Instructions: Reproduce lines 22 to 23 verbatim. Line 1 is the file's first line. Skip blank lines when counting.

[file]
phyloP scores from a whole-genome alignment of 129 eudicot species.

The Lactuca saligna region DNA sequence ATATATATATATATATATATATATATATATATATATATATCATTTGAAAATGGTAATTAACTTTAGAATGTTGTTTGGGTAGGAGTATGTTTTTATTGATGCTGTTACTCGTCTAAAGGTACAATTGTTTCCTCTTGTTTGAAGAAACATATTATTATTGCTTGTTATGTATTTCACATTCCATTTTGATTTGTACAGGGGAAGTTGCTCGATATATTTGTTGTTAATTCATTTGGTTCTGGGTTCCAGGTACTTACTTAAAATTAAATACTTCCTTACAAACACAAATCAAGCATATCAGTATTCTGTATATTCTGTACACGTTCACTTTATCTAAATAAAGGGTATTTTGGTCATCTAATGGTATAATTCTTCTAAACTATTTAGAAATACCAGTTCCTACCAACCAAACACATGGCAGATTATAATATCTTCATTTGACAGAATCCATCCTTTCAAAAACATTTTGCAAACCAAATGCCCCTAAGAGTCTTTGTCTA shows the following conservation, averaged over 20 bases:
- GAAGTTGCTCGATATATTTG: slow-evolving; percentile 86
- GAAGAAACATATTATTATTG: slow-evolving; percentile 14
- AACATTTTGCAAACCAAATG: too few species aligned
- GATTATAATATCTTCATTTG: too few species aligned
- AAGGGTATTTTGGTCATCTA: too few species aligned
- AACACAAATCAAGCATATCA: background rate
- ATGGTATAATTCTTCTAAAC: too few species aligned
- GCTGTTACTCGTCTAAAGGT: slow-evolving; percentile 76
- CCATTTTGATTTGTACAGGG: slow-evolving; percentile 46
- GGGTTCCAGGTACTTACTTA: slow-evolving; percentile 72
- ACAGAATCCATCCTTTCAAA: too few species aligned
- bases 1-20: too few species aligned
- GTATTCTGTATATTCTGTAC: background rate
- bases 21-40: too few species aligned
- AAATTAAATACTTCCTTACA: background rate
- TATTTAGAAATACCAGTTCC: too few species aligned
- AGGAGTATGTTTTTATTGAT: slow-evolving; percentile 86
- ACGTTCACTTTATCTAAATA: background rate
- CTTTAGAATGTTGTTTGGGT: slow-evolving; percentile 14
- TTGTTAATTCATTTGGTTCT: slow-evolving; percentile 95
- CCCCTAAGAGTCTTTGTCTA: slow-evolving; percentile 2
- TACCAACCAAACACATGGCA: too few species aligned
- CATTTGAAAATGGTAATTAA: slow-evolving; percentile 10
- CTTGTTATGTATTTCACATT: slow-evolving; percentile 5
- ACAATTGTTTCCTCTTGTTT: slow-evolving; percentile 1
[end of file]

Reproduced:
- TTGTTAATTCATTTGGTTCT: slow-evolving; percentile 95
- CCCCTAAGAGTCTTTGTCTA: slow-evolving; percentile 2